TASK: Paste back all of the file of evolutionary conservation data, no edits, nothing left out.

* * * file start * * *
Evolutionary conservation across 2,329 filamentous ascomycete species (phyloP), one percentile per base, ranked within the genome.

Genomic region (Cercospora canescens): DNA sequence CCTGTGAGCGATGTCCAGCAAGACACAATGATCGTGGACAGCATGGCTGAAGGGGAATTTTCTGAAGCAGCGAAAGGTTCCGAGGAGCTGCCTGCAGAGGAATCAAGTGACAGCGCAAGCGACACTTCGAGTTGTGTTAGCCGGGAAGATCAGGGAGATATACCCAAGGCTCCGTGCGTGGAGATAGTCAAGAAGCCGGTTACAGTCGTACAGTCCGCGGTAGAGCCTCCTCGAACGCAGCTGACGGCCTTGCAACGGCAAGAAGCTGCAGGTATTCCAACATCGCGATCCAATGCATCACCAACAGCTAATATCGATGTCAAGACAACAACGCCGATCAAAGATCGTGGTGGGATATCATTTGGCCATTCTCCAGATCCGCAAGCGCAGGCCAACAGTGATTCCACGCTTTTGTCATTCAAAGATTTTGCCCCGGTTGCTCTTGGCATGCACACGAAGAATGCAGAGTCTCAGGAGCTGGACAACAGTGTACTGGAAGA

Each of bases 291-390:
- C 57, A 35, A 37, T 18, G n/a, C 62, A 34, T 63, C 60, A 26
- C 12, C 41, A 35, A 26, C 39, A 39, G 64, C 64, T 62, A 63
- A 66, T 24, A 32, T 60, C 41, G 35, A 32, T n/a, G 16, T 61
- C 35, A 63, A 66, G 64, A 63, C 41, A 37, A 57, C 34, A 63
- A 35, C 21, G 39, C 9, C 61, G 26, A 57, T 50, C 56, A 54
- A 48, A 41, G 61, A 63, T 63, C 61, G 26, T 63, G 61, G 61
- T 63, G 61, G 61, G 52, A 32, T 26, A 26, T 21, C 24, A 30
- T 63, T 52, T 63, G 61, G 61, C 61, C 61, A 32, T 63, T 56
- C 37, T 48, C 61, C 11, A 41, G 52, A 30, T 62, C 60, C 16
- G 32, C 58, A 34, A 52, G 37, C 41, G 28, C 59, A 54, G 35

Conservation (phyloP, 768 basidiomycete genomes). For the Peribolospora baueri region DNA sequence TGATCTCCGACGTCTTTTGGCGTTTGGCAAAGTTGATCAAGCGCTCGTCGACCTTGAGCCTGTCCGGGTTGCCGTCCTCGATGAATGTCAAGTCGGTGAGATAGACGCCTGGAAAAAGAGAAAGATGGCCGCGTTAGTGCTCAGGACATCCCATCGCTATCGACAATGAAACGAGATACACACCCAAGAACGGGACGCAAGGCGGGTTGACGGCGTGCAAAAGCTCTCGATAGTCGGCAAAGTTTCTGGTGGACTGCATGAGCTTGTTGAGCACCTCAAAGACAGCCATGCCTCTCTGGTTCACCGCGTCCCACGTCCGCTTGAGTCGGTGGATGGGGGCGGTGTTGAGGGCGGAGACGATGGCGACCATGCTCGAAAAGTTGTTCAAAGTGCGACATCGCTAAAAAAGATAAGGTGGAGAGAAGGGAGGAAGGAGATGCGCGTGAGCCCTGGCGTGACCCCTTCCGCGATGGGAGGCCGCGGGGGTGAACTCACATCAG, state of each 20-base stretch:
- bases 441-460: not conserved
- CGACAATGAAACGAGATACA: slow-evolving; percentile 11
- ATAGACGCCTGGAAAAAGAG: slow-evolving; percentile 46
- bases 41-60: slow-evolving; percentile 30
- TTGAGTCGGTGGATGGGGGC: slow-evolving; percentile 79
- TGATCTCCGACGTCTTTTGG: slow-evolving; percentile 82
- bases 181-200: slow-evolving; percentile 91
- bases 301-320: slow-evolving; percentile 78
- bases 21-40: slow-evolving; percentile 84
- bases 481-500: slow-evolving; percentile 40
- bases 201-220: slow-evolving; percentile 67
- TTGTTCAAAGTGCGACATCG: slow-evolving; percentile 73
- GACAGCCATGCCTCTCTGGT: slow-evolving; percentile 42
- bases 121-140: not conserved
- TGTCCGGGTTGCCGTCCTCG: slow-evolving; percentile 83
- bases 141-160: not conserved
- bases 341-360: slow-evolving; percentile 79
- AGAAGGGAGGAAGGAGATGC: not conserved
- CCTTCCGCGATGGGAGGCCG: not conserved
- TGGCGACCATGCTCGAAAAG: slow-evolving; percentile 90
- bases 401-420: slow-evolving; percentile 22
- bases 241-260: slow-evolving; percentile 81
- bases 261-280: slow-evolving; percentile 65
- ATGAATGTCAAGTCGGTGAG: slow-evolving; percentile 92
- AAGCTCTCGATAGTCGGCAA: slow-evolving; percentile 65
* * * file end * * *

Evolutionary conservation across 2,329 filamentous ascomycete species (phyloP), one percentile per base, ranked within the genome.

Genomic region (Cercospora canescens): DNA sequence CCTGTGAGCGATGTCCAGCAAGACACAATGATCGTGGACAGCATGGCTGAAGGGGAATTTTCTGAAGCAGCGAAAGGTTCCGAGGAGCTGCCTGCAGAGGAATCAAGTGACAGCGCAAGCGACACTTCGAGTTGTGTTAGCCGGGAAGATCAGGGAGATATACCCAAGGCTCCGTGCGTGGAGATAGTCAAGAAGCCGGTTACAGTCGTACAGTCCGCGGTAGAGCCTCCTCGAACGCAGCTGACGGCCTTGCAACGGCAAGAAGCTGCAGGTATTCCAACATCGCGATCCAATGCATCACCAACAGCTAATATCGATGTCAAGACAACAACGCCGATCAAAGATCGTGGTGGGATATCATTTGGCCATTCTCCAGATCCGCAAGCGCAGGCCAACAGTGATTCCACGCTTTTGTCATTCAAAGATTTTGCCCCGGTTGCTCTTGGCATGCACACGAAGAATGCAGAGTCTCAGGAGCTGGACAACAGTGTACTGGAAGA

Each of bases 291-390:
- C 57, A 35, A 37, T 18, G n/a, C 62, A 34, T 63, C 60, A 26
- C 12, C 41, A 35, A 26, C 39, A 39, G 64, C 64, T 62, A 63
- A 66, T 24, A 32, T 60, C 41, G 35, A 32, T n/a, G 16, T 61
- C 35, A 63, A 66, G 64, A 63, C 41, A 37, A 57, C 34, A 63
- A 35, C 21, G 39, C 9, C 61, G 26, A 57, T 50, C 56, A 54
- A 48, A 41, G 61, A 63, T 63, C 61, G 26, T 63, G 61, G 61
- T 63, G 61, G 61, G 52, A 32, T 26, A 26, T 21, C 24, A 30
- T 63, T 52, T 63, G 61, G 61, C 61, C 61, A 32, T 63, T 56
- C 37, T 48, C 61, C 11, A 41, G 52, A 30, T 62, C 60, C 16
- G 32, C 58, A 34, A 52, G 37, C 41, G 28, C 59, A 54, G 35

Conservation (phyloP, 768 basidiomycete genomes). For the Peribolospora baueri region DNA sequence TGATCTCCGACGTCTTTTGGCGTTTGGCAAAGTTGATCAAGCGCTCGTCGACCTTGAGCCTGTCCGGGTTGCCGTCCTCGATGAATGTCAAGTCGGTGAGATAGACGCCTGGAAAAAGAGAAAGATGGCCGCGTTAGTGCTCAGGACATCCCATCGCTATCGACAATGAAACGAGATACACACCCAAGAACGGGACGCAAGGCGGGTTGACGGCGTGCAAAAGCTCTCGATAGTCGGCAAAGTTTCTGGTGGACTGCATGAGCTTGTTGAGCACCTCAAAGACAGCCATGCCTCTCTGGTTCACCGCGTCCCACGTCCGCTTGAGTCGGTGGATGGGGGCGGTGTTGAGGGCGGAGACGATGGCGACCATGCTCGAAAAGTTGTTCAAAGTGCGACATCGCTAAAAAAGATAAGGTGGAGAGAAGGGAGGAAGGAGATGCGCGTGAGCCCTGGCGTGACCCCTTCCGCGATGGGAGGCCGCGGGGGTGAACTCACATCAG, state of each 20-base stretch:
- bases 441-460: not conserved
- CGACAATGAAACGAGATACA: slow-evolving; percentile 11
- ATAGACGCCTGGAAAAAGAG: slow-evolving; percentile 46
- bases 41-60: slow-evolving; percentile 30
- TTGAGTCGGTGGATGGGGGC: slow-evolving; percentile 79
- TGATCTCCGACGTCTTTTGG: slow-evolving; percentile 82
- bases 181-200: slow-evolving; percentile 91
- bases 301-320: slow-evolving; percentile 78
- bases 21-40: slow-evolving; percentile 84
- bases 481-500: slow-evolving; percentile 40
- bases 201-220: slow-evolving; percentile 67
- TTGTTCAAAGTGCGACATCG: slow-evolving; percentile 73
- GACAGCCATGCCTCTCTGGT: slow-evolving; percentile 42
- bases 121-140: not conserved
- TGTCCGGGTTGCCGTCCTCG: slow-evolving; percentile 83
- bases 141-160: not conserved
- bases 341-360: slow-evolving; percentile 79
- AGAAGGGAGGAAGGAGATGC: not conserved
- CCTTCCGCGATGGGAGGCCG: not conserved
- TGGCGACCATGCTCGAAAAG: slow-evolving; percentile 90
- bases 401-420: slow-evolving; percentile 22
- bases 241-260: slow-evolving; percentile 81
- bases 261-280: slow-evolving; percentile 65
- ATGAATGTCAAGTCGGTGAG: slow-evolving; percentile 92
- AAGCTCTCGATAGTCGGCAA: slow-evolving; percentile 65